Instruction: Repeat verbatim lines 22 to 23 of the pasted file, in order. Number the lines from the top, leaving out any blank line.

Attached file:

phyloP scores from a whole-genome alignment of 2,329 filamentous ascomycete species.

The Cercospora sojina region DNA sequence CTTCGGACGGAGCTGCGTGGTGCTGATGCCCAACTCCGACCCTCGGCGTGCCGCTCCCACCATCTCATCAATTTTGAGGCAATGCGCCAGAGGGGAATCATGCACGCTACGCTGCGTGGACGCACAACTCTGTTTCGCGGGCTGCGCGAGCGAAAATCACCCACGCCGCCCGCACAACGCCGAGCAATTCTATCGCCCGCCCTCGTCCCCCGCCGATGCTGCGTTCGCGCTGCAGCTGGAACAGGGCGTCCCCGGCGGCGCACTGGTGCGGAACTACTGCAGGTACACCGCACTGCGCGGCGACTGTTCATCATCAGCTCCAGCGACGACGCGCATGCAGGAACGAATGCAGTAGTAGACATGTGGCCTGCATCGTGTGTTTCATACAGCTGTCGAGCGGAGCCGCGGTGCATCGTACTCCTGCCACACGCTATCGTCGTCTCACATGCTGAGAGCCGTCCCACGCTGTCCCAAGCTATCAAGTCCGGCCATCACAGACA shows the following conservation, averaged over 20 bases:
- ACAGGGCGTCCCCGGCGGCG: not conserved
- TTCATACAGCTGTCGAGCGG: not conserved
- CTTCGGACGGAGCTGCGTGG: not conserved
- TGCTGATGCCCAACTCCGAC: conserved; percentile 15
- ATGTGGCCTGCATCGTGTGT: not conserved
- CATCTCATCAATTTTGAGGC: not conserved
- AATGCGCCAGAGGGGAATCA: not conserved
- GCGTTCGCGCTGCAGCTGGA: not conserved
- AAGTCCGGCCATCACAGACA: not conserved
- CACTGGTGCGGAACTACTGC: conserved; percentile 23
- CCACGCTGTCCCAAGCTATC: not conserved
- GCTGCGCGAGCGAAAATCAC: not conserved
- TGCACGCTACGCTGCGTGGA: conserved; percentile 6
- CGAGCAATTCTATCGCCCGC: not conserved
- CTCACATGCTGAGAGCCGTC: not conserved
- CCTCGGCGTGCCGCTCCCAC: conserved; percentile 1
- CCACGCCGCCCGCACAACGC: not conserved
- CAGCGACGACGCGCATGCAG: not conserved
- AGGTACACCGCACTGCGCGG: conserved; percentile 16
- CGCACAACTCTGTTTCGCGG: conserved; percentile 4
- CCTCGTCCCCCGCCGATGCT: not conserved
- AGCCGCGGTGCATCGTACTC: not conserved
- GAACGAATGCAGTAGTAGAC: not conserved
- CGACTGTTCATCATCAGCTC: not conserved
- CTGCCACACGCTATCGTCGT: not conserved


- CGCACAACTCTGTTTCGCGG: conserved; percentile 4
- CCTCGTCCCCCGCCGATGCT: not conserved